This latest canola variety information to assist Western Australian grain growers with planting decisions for 2017 is now available.
The Department of Agriculture and Food’s 2017 Canola variety guide for Western Australia provides a comparison of yield, oil and blackleg resistance for commercially available varieties.
Canola production continues to be strong, with a WA harvest of 1.74 million tonnes expected this season according to the latest crop report from the Grain Industry Association of WA.
In 2015, triazine tolerant (TT) varieties accounted for the majority of canola grown in WA, at 72 per cent, while the area sown to Roundup Ready® (RR) canola expanded to 24 per cent.
Department canola development officer Jackie Bucat said a new feature of this year’s guide was a table summary of the highest yielding varieties in WA National Variety Trials.
“Growers can get a snapshot of which varieties are highest yielding for half-tonne yield ranges between 0.5 and 2.5 t/ha, and also for shorter or longer season environments,” Ms Bucat said.
“For open pollinated TT varieties, ATR Mako and ATR Bonito are widely adapted yield leaders across low and high yielding crops as well as in shorter and longer season environments. ATR Stingray is also competitive in areas with expected yields less than 2t/ha.
“For Hybrid TT varieties, Hyola® 559TT is widely adapted across high and low yielding crops with high yields, high oil and its blackleg resistance rating was recently revised upwards to resistant.
“New varieties which have proven to be competitive for yield and are also widely adapted are SF Turbine TT, DG 560TT and 44T02 TT.”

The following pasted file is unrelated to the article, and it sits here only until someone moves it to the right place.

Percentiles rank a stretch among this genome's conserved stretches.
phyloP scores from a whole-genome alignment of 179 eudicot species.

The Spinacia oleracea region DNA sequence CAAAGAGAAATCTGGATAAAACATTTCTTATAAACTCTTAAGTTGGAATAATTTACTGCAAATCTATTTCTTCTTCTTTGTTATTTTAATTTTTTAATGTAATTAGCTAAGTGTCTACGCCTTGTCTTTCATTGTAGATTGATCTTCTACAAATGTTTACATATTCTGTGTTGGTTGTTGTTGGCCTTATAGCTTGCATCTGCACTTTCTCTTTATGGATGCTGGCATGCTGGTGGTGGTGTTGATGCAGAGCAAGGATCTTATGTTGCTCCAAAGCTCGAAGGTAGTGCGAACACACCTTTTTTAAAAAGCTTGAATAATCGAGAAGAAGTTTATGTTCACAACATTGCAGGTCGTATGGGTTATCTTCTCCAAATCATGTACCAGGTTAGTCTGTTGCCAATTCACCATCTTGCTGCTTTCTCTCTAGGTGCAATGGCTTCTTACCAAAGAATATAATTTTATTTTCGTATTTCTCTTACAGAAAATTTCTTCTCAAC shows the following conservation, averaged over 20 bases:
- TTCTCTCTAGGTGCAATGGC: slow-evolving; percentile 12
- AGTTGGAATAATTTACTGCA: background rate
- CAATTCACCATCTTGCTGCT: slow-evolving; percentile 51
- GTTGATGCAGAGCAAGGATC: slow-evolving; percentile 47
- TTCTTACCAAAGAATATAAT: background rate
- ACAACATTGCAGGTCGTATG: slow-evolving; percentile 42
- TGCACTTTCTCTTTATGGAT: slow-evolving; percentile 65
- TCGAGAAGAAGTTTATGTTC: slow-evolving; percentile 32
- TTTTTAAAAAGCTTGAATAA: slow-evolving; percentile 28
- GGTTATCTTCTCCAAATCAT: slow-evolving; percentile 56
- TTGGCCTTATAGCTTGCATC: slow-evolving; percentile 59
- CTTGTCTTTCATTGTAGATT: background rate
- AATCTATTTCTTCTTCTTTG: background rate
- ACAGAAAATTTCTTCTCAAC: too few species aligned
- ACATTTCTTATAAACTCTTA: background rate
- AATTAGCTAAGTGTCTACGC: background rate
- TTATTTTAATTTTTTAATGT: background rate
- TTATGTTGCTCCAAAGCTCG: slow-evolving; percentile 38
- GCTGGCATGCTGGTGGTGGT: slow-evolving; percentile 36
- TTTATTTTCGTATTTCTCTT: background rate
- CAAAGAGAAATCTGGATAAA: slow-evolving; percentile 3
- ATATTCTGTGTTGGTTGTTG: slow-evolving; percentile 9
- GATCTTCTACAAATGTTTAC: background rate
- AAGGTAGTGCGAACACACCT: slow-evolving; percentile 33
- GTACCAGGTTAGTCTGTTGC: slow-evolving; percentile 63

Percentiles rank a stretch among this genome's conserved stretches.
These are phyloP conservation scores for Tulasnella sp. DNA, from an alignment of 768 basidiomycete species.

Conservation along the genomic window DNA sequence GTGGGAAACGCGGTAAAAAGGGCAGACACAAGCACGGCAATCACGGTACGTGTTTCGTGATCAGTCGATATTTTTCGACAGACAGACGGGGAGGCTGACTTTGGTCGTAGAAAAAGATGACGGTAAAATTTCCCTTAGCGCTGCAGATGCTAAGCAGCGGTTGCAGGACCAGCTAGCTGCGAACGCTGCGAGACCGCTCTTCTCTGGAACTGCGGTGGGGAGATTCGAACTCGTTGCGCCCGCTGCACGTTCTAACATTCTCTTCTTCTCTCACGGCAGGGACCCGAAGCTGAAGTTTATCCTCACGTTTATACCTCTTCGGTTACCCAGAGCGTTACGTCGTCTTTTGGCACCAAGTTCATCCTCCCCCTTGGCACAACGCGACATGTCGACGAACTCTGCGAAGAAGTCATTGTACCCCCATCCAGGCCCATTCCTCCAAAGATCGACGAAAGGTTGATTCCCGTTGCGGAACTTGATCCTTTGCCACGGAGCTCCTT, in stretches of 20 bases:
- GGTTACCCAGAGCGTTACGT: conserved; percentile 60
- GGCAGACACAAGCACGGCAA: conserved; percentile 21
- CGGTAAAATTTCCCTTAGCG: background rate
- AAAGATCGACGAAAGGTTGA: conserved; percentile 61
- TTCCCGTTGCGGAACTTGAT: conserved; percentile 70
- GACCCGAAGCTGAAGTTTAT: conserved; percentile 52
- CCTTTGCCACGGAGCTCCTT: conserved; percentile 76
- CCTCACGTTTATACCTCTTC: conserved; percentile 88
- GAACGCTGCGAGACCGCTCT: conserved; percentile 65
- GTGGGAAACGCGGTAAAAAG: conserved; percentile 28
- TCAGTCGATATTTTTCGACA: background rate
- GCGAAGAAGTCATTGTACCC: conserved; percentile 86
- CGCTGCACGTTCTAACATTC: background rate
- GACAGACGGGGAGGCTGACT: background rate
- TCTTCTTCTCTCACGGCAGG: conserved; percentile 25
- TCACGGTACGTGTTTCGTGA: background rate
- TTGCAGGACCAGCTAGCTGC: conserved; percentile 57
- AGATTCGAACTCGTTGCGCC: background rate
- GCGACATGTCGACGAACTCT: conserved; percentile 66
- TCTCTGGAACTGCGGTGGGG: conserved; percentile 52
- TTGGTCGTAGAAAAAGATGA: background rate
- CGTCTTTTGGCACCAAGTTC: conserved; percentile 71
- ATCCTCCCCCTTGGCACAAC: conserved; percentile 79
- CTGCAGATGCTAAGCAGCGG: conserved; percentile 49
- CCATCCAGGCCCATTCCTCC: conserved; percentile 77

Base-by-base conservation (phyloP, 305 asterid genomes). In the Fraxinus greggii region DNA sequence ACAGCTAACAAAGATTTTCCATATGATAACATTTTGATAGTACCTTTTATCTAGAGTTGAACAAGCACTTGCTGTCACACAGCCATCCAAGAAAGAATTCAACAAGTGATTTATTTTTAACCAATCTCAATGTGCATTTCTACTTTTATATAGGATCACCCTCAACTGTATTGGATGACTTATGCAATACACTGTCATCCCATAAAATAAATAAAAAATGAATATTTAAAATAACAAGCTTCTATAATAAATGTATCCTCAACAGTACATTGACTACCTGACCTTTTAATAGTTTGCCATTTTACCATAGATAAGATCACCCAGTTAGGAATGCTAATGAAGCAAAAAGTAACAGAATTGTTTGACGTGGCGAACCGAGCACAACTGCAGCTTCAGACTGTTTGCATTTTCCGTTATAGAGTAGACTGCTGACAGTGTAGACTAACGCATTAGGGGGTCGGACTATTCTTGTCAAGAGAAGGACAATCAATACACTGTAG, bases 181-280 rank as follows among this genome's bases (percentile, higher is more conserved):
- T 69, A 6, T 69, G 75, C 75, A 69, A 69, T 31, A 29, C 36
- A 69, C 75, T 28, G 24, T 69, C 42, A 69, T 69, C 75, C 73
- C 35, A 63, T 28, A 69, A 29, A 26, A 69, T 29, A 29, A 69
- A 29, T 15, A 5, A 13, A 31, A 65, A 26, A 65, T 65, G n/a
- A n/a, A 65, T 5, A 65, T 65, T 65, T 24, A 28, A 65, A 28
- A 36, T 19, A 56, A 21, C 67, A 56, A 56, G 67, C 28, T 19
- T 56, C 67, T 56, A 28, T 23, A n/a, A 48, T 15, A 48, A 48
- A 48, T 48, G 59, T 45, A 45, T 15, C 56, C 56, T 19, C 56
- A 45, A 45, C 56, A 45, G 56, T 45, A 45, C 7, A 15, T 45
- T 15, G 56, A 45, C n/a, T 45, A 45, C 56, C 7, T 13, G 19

The new TT+RR hybrid variety 3000TR is competitive with Hyola 525RT, where it was tested in shorter season environments.
Ms Bucat said for the RR varieties, the current varieties Pioneer 43Y23 and 44Y24 were widely adapted across environments and in high and low yielding situations.
“Hyola® 404RR also among yield leaders for crops less than 2t/ha - it has high oil and the blackleg resistance rating was recently revised up to resistant,” she said.
“New variety Nuseed GT-53 also has competitive yields for longer season areas, and has a desirable resistant blackleg rating.”
Ms Bucat said for the first time a Monola® variety was competitive on a yield basis in WA.
“Monola G11 is among the RR yield leaders for 1-1.5 t/ha range in longer season environments,” she said. “As well as very competitive yields, there is a premium payment.”
For the Clearfield varieties, new varieties 44Y90 (CL) and 45Y91 (CL) are the top yielding varieties in longer season environments.
The Guide was produced by the department’s Tactical Break Crop Agronomy project, which is co-funded by the department and the Grains Research and Development Corporation (GRDC). Data for the guide was from the GRDC National Variety Trials program as well as the GRDC Blackleg management guide.
Media contacts: Jodie Thomson/Katrina Bowers, media liaison +61 (0)8 9368 3937